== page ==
Cultivating an Allergy-Friendly Garden
Get tips for reducing the sneeze-makers in your landscape.
If you're one of the 50 million-plus Americans affected by seasonal allergies, your yard and garden may be sources of misery.
Non-Showy Flowers Among Worst Pollen-Producing Culprits
Microscopic pollen contains the male cells of flowering plants. Pollen can have a smooth surface, but the real nostril tweakers are the barbed ones that latch onto your sinus membranes and don't let go. These tend to come from flowers that are small and unattractive. "Flowers that are not really showy tend to be pollen producers," says master gardener Pam Geisel. Because they're not attractive to bee pollinators, they have had to evolve to the barbed form in order to be wind pollinated and carried off into the air.
Ornamental grasses are some of the most popular landscape plants because they're so versatile. But if you have pollen allergies, you may want to steer clear of them. "Grasses are probably the worst pollen producers," says Pam. Their flowers bloom for a long period of time and are grown over a large area. Even lawn grasses like Bermuda and annual bluegrass can be terrible on allergies, unless you mow frequently to minimize flowering.
Many communities plant non-fruiting male trees so they don't have to deal with messy fruit-producing female trees. The olive tree (pictured below) is popular in many landscapes, and because of its beautiful structure, many homeowners plant one in their garden close to their house and windows. The olive tree's barbed pollen, however, makes it one of the worst pollen producers.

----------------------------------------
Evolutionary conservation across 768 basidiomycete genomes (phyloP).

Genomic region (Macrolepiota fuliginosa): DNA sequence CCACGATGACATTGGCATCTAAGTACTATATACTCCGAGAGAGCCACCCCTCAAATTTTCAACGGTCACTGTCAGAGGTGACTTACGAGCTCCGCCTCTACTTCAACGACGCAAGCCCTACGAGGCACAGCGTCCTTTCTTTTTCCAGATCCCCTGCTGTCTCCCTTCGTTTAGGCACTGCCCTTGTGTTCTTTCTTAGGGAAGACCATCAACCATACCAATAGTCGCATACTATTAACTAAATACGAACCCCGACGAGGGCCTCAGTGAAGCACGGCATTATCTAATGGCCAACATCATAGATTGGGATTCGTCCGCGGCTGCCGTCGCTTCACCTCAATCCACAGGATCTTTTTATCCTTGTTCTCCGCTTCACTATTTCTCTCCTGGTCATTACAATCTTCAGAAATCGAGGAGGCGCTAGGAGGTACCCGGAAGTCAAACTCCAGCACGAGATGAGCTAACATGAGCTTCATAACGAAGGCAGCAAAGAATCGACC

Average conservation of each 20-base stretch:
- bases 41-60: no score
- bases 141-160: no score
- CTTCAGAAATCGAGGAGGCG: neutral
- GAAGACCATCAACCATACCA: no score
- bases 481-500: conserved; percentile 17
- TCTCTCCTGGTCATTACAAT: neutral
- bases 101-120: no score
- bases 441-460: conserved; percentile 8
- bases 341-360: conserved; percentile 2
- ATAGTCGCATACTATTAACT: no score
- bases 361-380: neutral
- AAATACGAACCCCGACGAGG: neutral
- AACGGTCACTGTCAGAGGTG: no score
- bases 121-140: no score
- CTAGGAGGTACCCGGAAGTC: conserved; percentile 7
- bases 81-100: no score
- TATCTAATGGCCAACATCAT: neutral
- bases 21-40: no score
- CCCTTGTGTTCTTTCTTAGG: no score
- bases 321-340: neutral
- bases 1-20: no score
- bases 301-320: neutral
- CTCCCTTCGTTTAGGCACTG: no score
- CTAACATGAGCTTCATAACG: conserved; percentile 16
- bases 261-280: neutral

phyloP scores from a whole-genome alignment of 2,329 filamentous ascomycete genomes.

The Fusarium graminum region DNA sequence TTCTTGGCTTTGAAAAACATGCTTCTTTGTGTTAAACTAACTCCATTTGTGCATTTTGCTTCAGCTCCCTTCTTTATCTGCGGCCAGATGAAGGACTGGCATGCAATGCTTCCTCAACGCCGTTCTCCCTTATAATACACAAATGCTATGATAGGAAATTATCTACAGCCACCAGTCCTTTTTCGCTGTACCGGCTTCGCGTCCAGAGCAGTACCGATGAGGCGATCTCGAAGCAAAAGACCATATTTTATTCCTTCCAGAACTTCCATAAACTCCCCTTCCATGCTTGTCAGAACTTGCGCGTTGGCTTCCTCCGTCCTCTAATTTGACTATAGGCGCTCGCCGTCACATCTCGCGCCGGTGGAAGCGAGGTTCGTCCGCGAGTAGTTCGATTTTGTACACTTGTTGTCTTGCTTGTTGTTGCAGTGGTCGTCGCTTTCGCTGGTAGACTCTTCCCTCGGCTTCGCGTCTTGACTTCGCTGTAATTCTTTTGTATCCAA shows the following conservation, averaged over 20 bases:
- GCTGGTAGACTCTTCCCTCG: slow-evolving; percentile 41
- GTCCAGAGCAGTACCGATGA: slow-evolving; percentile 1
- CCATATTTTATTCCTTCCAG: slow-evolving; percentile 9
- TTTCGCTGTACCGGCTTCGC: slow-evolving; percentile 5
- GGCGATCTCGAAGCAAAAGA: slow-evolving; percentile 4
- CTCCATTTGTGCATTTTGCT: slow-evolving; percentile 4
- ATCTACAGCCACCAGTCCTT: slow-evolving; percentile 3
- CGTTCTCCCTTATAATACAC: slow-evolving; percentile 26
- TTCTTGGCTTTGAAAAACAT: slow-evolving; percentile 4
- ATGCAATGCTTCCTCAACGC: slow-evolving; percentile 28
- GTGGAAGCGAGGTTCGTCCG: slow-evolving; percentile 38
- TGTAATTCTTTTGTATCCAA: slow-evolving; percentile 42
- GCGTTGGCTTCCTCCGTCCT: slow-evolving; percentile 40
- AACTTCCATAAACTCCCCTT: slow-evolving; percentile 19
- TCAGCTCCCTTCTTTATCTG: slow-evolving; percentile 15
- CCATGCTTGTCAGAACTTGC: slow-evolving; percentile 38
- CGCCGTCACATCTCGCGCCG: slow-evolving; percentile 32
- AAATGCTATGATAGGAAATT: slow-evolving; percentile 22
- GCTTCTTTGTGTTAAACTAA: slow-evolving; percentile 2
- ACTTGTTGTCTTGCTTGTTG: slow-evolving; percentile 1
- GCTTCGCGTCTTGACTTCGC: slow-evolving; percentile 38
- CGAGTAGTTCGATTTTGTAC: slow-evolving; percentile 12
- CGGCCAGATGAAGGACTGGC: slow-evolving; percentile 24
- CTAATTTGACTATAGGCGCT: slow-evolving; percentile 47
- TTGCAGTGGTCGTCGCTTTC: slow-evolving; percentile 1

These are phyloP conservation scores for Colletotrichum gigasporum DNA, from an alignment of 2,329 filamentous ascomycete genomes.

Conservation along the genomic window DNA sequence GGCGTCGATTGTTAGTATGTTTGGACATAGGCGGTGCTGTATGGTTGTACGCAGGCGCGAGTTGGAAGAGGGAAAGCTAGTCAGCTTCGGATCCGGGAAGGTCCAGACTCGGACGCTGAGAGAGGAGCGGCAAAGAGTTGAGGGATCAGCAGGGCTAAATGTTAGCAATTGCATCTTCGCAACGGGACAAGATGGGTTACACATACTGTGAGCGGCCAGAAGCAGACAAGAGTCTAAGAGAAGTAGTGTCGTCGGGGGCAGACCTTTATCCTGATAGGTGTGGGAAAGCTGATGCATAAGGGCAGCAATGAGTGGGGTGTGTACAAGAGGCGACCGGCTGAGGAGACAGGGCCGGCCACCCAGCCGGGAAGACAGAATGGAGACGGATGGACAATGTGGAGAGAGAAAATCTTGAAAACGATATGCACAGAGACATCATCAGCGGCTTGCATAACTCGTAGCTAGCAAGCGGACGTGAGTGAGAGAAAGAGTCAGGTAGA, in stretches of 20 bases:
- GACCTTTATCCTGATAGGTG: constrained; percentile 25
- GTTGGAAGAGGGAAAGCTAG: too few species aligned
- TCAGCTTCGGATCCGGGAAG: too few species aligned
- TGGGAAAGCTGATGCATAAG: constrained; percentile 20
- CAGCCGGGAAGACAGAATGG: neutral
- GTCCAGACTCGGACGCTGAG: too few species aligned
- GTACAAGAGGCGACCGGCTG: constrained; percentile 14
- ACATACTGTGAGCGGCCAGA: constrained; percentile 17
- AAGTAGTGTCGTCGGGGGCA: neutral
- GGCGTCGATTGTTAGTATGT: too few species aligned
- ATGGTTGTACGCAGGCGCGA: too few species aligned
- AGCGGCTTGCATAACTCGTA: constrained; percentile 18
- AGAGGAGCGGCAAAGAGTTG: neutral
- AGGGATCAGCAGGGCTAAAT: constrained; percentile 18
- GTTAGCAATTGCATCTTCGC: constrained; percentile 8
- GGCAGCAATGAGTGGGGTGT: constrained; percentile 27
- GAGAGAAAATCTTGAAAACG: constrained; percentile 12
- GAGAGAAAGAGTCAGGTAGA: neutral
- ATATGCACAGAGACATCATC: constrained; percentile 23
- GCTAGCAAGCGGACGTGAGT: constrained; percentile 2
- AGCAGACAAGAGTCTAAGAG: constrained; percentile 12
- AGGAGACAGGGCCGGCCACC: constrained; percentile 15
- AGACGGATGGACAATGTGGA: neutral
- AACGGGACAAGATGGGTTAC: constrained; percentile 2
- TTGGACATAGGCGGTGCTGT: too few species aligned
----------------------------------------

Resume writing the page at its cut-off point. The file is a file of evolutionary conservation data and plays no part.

How to Maintain a Low-Allergen Garden
The closer you are to a pollen source, and the more frequently you're exposed to it, the more likely you are to develop an allergy. With that in mind, here are some steps you can take to minimize your exposure to allergenic plants.
- Consider a plant's proximity to doors and windows. If you're constantly coming into contact with plants loaded with pollen, the pollen can get on your clothes and follow you indoors. "As you re-landscape your garden, remove those plants that are pollen producers and replace them with low-allergen plants," says Pam. If you still want to enjoy high-pollen plants in the garden, plant them toward the back where you're less likely to come into contact with them.
- Incorporate bee-pollinated plants into your garden. So how do you know which plants don't produce a lot of pollen? Take a look at the flowers that bees tend to gravitate to; showy flowers tend not to be wind pollinated but rather bee pollinated. Most big, bright flowers are bee magnets. Their pollen is spread by hard-working insects moving it from flower to flower, rather than through the wind. Long tubular flowers are good for the landscapes of allergy-riddled gardeners. "They do have pollen, but usually because the pollen is down inside the flower, it's not released," says Pam. "It takes a bee or another insect to go down inside the flower and get the pollen, so it's not released into the atmosphere where you would be exposed to it."
- Be wary of fragrant plants. Another hidden culprit is the fragrance of some plants, including roses. Fragrance can spark your senses and cause problems for allergy sufferers. Even herbs like rosemary can produce quite a bit of scent and can be just as irritating as pollen for some people.
- Diversify plantings. Check with your local nursery or extension office for a list of plants that aren't high-pollen producers. Bulbs are great because they tend to have showy flowers. They also bloom at a time when there's not a lot of background pollen in the air so your exposure level is a lot lower.
- Trim hedges. Keeping hedges pruned back can also keep pollen at bay. The fewer flowers the plant produces, the less pollen gets into the air.
When working outdoors, protect yourself by wearing gloves, coveralls, sunglasses and a hat. Then before you go in your house, take all that stuff off so you don't bring the pollen into the house.